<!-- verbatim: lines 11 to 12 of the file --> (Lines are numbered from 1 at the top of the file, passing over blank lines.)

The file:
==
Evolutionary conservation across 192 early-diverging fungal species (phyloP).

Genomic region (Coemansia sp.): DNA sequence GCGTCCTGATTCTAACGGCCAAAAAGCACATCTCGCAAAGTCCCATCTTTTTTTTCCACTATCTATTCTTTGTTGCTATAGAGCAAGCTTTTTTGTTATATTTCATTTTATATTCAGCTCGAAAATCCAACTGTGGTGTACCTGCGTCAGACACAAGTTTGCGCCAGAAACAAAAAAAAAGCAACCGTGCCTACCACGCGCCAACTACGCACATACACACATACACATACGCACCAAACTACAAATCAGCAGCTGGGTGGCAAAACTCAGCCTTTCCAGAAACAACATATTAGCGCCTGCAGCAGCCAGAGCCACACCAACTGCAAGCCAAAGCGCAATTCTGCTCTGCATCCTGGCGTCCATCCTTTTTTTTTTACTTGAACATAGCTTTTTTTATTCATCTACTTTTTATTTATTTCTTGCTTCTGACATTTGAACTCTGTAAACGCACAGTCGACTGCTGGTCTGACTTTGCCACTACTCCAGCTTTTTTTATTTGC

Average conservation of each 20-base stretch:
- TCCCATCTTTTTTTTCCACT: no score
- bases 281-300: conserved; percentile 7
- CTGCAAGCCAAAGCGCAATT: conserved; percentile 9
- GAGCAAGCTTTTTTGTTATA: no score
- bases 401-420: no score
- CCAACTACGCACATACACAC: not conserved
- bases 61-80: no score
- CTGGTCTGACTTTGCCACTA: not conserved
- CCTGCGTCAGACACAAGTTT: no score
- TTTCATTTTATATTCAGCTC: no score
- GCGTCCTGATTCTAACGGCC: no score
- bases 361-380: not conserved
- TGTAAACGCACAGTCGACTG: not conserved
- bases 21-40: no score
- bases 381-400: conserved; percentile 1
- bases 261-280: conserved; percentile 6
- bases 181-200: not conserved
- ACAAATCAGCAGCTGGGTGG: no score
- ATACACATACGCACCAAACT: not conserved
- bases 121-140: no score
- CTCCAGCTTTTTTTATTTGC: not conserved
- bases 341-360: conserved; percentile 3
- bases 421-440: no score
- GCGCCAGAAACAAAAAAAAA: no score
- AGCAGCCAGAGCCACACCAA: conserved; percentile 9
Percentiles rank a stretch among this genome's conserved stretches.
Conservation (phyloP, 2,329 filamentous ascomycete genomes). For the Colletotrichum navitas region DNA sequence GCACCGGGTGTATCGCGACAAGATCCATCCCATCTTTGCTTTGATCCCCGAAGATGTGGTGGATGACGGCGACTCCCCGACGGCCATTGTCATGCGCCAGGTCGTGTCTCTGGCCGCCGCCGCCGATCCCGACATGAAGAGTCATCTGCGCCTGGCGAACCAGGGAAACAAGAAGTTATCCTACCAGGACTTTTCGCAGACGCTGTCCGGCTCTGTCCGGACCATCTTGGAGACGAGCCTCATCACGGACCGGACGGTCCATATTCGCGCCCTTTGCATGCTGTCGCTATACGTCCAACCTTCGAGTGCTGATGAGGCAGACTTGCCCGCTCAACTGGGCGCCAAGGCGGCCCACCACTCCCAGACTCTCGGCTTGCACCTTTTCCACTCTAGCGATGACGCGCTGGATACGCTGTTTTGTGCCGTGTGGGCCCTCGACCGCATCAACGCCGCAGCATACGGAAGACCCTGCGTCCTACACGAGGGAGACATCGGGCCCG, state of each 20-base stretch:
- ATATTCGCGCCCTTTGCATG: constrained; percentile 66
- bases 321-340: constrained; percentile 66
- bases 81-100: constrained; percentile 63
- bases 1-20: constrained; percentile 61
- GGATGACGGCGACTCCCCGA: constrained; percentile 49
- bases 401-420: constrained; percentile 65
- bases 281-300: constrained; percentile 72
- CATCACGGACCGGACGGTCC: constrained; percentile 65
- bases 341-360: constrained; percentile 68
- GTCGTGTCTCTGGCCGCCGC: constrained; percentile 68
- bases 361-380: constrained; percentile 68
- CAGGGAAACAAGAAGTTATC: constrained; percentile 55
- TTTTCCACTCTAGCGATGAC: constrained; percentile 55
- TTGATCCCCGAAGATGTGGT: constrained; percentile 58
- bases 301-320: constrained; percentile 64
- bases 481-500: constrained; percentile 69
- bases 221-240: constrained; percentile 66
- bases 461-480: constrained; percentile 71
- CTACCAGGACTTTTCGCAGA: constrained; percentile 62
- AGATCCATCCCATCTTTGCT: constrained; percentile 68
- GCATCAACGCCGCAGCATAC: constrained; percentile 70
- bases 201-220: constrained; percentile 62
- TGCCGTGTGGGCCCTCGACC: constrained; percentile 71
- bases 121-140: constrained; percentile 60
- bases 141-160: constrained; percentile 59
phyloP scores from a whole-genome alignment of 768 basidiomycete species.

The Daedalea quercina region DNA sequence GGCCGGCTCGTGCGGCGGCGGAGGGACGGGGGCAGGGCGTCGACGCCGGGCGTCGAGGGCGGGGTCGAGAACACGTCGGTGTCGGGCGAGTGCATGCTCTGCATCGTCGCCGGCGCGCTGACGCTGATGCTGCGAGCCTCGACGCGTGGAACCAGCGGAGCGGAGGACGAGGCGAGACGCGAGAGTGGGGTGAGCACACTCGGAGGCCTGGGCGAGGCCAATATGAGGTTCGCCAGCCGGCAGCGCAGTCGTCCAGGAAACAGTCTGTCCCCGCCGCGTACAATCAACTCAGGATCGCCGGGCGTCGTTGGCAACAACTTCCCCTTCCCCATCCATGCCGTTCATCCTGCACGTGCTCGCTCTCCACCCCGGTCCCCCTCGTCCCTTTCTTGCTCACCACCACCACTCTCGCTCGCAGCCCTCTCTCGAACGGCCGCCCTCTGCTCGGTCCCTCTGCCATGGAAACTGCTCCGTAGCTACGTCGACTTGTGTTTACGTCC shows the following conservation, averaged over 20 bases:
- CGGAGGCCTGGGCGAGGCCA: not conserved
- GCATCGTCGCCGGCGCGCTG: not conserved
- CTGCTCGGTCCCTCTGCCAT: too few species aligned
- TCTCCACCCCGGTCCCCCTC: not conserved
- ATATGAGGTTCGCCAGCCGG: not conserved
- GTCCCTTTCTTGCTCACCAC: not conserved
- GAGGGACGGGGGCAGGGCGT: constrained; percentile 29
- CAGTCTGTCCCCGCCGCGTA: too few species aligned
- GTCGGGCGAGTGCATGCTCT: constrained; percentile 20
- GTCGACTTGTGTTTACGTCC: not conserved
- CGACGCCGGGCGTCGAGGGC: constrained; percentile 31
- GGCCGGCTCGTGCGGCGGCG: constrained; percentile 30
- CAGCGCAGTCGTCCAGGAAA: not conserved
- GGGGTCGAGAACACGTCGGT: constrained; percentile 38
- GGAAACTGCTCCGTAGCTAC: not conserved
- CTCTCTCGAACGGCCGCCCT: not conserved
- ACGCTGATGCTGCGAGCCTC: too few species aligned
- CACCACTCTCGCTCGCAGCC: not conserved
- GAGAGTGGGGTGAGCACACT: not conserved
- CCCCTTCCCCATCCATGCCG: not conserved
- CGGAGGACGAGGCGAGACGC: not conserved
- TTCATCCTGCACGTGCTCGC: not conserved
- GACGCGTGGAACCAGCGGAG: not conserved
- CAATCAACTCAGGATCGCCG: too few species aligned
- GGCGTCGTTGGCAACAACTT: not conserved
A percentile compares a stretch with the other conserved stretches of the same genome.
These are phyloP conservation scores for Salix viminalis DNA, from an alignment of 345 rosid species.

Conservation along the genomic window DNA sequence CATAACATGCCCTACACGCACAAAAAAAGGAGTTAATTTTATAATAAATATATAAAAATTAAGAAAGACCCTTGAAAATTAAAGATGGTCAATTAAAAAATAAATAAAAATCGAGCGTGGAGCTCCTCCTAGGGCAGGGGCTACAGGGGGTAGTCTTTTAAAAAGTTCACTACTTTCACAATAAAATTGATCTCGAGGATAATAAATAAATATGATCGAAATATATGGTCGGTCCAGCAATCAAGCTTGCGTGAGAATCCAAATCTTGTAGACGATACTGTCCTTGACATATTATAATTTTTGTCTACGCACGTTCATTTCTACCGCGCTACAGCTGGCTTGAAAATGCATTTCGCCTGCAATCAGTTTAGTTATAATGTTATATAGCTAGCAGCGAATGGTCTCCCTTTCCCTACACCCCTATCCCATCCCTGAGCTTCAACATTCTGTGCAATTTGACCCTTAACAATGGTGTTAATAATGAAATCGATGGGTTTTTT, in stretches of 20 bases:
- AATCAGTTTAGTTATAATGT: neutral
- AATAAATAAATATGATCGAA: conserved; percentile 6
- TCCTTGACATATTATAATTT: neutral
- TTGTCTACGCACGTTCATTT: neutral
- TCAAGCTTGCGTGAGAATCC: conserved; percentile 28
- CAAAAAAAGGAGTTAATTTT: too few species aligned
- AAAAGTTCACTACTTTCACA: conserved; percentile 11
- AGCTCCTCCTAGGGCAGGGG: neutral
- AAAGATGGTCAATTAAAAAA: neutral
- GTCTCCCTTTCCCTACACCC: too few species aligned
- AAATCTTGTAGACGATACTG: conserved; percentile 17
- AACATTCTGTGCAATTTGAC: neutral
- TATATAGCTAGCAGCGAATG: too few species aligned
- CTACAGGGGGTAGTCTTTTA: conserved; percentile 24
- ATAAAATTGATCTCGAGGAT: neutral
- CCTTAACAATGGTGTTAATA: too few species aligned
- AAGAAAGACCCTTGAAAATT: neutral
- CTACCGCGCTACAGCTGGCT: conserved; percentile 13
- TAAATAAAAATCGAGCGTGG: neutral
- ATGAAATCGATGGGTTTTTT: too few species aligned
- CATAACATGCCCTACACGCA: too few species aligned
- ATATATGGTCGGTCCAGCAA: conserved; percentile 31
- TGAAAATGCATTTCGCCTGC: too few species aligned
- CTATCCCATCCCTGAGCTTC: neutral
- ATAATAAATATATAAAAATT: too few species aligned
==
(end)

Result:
- CTGGTCTGACTTTGCCACTA: not conserved
- CCTGCGTCAGACACAAGTTT: no score